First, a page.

Badam milk is made with milk, almonds (=badam), sugar, saffron and cardamon (and possibly some other spices. Some people add pistachio nuts too). The kind of Indian badam milk that I used to drink in the cheapie eateries I frequented was always yellow. The yellow colour comes from saffron, that most expensive of spices, although I’m sure it’s just some yellow food dye in the cheaper places. Since badam milk flavouring is sold in little bags in India’s shops, I’m not surprised if some of the badam milk sold in India does not contain much of genuine saffron.
Just seeing a photo of badam milk takes me back to evenings in India when I used to drink it in Mysore in the local hotel (a word that in India does not mean an actual hotel with rooms, but just a place to eat). This particular hotel down the road had turquoise walls with peeling paint and food that every now and then had bits of wildlife in it (someone I know claims to have found the head of a gekko in his sauce). I would drink it especially on rainy evenings during the monsoon and on those chilled winter nights when even in South India you would need to wear something warm and to sleep under a blanket.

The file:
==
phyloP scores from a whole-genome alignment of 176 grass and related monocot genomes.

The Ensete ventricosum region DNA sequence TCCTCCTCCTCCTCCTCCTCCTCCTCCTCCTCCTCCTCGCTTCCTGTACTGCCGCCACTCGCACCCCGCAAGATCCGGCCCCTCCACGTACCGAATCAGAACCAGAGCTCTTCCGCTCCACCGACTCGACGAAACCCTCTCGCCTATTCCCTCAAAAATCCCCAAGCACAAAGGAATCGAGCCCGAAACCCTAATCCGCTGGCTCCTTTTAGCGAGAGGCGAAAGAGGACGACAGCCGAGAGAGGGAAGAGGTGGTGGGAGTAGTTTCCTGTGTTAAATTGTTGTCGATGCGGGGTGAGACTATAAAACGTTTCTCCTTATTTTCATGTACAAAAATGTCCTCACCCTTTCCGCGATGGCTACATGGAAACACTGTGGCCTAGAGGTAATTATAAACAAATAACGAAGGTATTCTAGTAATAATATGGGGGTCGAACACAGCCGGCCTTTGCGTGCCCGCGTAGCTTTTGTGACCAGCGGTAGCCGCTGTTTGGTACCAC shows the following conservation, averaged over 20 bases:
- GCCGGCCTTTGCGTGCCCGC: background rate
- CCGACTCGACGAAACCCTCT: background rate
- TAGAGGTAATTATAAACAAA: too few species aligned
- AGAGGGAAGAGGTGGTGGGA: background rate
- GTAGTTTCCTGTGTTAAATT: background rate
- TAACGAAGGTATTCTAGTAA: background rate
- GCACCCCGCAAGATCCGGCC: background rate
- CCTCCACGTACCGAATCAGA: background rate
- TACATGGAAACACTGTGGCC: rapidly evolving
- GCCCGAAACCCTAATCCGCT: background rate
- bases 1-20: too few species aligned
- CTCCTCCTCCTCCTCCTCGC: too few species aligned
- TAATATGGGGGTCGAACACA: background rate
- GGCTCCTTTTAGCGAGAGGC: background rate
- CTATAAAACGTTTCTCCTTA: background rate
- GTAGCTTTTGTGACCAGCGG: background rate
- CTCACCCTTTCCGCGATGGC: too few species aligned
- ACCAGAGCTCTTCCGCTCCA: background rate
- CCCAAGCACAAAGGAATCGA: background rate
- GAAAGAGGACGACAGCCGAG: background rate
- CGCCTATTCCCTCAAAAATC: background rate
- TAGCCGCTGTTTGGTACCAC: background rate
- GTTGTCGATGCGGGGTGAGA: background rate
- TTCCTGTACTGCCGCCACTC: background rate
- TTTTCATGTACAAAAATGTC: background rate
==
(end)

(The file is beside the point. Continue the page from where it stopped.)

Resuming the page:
A glass of warm almond milk (it’s always served in a glass or a metal cup so you can burn your fingers while drinking) is the best thing in the evening. It makes you feel sleepy, warm and comfortable. If you can’t sleep at night, try a glass of warm badam milk. Apparently you can also drink it cold but I’m not sure why you’d want to.
I’ve been trying to google a good badam milk recipe but when I see the photo next to the recipe, it never looks yellow enough. Maybe the secret really is in the yellow food dye. But this badam milk recipe looks pretty good.
Photo by Benjamin Chodroff (flickr.com)